It will be a much heavier lift to find reductions in 2025, which was the middle part of the presentation, led by acting Deputy City Manager Mark Jackson. Now in its third iteration, the “austerity” budget proposes a total of $12.2 million in reductions, nearly half of which are from the city’s public-facing services, including the library, cultural services and parks and recreation.

“The big hits here are going to be hours of operation, some increase in fees,” Jackson said. “The big one, I think, from parks especially, is reducing their capital in their asset management capabilities. So you’re going to see a lot more run to failure, or if things do run to failure, they may not be replaced on a regular cycle.”

The cuts aren’t quite as drastic for the library and cultural services as in earlier drafts of the budget, Jackson said, from 50% of their annual appropriations to just 33%. However, offsetting that is an additional $500,000 from parks and recreation, mostly in the form of single day events, including the annual 4th of July celebration.

“We’ve spent a year contemplating what the trade offs are,” said Parks and Recreation Director Kara Kish, in response to a question from Councilor Andrea Samson about the cuts. “And really, in order to maintain our park system for 365 days a year, we had to look at assets and amenities that served us for one night or a short season.”

Also absorbing some of the budget tweaks is the public works budget for fleet maintenance, which is facing a $550,620 reduction. Facilities is also facing a potential reduction of $1.1 million, or around 10% of its budget, while infrastructure and transit could be reduced by 8% ($1.5 million).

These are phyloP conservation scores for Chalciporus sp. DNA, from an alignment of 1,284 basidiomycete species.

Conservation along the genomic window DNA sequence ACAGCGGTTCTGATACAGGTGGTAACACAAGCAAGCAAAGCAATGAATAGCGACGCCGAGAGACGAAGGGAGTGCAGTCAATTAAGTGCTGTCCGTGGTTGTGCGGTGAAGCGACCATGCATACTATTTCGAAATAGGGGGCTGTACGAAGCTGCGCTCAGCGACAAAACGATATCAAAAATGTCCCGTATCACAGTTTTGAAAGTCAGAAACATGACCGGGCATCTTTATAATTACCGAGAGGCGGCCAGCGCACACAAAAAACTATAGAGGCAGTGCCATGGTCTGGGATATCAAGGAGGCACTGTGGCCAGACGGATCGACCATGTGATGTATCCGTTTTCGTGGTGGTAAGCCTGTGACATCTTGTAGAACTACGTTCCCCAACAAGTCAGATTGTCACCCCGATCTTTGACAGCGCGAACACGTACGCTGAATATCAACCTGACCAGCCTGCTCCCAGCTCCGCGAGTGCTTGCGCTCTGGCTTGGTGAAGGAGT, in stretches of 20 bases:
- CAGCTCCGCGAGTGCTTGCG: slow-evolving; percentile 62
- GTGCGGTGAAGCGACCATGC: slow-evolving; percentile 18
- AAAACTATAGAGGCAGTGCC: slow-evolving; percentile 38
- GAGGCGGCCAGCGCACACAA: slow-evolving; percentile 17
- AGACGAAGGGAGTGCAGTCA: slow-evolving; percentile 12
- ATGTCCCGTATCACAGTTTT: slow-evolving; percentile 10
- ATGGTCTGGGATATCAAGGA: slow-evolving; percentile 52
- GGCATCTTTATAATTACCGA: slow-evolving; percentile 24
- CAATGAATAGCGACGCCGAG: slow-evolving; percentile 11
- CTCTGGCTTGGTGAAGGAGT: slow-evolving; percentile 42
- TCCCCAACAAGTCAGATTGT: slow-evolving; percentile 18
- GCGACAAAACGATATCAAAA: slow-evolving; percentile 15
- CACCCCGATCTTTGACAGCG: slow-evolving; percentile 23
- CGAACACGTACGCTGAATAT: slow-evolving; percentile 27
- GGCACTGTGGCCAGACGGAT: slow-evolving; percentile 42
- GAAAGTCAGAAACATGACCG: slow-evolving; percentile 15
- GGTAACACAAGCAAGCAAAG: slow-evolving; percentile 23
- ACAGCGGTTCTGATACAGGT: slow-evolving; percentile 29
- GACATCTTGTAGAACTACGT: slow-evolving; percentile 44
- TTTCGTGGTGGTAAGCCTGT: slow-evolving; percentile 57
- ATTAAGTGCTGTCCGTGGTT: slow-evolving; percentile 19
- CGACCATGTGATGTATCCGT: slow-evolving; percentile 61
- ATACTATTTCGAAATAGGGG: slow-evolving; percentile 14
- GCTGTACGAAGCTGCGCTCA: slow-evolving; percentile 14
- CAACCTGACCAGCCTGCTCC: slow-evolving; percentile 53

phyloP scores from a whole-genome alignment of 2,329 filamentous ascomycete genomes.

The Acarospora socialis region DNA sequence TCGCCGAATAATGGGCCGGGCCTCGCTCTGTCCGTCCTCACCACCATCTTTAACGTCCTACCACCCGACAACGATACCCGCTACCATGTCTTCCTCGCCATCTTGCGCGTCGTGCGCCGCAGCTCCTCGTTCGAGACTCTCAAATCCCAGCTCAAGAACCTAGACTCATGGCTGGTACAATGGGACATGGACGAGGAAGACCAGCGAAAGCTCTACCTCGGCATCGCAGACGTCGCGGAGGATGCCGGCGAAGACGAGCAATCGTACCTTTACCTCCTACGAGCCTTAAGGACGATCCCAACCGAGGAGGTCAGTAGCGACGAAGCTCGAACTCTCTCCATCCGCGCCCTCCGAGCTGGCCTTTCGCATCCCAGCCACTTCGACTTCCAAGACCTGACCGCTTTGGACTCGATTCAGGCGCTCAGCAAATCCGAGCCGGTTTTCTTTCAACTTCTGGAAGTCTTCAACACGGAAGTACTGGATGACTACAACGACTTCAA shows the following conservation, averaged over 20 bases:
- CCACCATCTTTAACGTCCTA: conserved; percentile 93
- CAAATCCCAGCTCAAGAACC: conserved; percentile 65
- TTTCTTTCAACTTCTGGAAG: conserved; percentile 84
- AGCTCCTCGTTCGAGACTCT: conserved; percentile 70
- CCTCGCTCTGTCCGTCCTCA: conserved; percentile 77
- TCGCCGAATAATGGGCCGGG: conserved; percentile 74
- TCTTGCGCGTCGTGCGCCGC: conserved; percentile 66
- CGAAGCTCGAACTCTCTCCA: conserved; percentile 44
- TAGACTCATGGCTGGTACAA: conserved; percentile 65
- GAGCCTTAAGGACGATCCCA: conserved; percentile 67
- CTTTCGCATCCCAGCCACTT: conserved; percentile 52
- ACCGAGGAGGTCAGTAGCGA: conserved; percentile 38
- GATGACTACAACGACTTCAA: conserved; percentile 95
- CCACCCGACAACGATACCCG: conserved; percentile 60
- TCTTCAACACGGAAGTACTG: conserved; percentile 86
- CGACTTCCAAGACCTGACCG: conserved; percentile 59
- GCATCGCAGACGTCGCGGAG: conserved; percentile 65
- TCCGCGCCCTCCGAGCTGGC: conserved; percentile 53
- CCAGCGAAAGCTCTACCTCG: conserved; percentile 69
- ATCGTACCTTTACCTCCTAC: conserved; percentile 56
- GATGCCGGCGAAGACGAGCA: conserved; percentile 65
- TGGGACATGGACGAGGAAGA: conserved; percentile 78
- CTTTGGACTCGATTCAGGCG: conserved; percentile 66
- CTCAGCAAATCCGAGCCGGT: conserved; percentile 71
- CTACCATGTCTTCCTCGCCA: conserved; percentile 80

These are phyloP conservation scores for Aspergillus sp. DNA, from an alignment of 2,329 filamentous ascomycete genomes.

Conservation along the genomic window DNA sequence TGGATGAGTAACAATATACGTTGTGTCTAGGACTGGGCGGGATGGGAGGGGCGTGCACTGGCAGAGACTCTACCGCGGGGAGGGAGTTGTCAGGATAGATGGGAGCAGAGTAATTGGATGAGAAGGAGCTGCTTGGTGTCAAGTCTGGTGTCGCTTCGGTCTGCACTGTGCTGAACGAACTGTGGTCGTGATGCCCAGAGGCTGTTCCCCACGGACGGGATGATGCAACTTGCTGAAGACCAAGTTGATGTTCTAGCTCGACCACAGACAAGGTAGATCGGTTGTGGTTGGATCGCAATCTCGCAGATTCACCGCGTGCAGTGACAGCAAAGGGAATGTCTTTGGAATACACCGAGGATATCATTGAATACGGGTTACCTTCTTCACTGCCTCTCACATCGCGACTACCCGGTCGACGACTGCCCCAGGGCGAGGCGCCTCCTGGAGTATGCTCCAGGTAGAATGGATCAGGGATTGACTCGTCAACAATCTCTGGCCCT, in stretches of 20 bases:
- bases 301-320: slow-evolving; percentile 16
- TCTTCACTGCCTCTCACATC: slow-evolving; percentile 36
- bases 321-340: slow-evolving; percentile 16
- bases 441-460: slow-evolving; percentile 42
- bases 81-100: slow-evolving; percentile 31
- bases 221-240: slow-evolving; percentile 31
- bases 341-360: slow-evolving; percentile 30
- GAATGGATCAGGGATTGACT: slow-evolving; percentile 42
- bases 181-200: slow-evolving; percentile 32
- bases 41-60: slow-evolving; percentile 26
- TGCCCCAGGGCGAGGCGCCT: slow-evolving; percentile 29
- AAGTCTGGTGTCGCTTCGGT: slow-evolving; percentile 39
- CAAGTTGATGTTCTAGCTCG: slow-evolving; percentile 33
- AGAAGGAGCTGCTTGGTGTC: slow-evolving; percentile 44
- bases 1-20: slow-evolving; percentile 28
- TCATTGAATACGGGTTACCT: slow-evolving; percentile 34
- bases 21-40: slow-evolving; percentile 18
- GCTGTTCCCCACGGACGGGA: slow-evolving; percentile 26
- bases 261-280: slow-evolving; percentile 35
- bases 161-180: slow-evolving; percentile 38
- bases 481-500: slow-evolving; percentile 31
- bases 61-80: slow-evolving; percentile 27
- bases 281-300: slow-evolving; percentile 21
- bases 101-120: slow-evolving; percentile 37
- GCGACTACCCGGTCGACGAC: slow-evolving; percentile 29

“Both public works and parks and recreation stepped up,” Jackson said. “They’re taking a much larger hit than what you’ve seen in previous presentations.”

As for public safety, the Loveland Police Department is facing $1 million in proposed cuts, which could mean reduction of overtime funds and training programs. Meanwhile, the Loveland Fire Rescue Authority will see a $750,000 reduction in its annual contribution from the city, down from $2 million. It could also face another $187,500 in reductions from the Loveland Rural Fire Protection district.

During the council’s discussion of the proposed budget, there was less focus on the specific reductions and more on their proposed remedies. Four of the eight members still remaining — John Mallo, Laura Light-Kovacs, Andrea Samson and Troy Krenning — were in support of asking the voters for a sales tax increase of at least 0.75%, but had mixed opinions about putting an expiration date on the increase or targeting it towards specific programs or departments.

Two members, Mayor Jacki Marsh and Councilor Erin Black, said they did not support asking residents for a tax increase, although they were in favor of raising other taxes. However, Marsh went on to say that she could be talked into supporting an increase with a sunset, provided the city did not agree to any tax-sharing deals with developers while in effect.

“So in other words, you don’t ask people for more money and then give it away,” she said.

The deadline to add ballot questions to the 2024 coordinated ballot is Sep. 6. The city budget team will be back before the council for another budget study session at the end of the month, followed by the full-day budget planning retreat on Aug. 15.

For more information about the 2025 city budget, including presentation materials from the study session, visit

Back To Top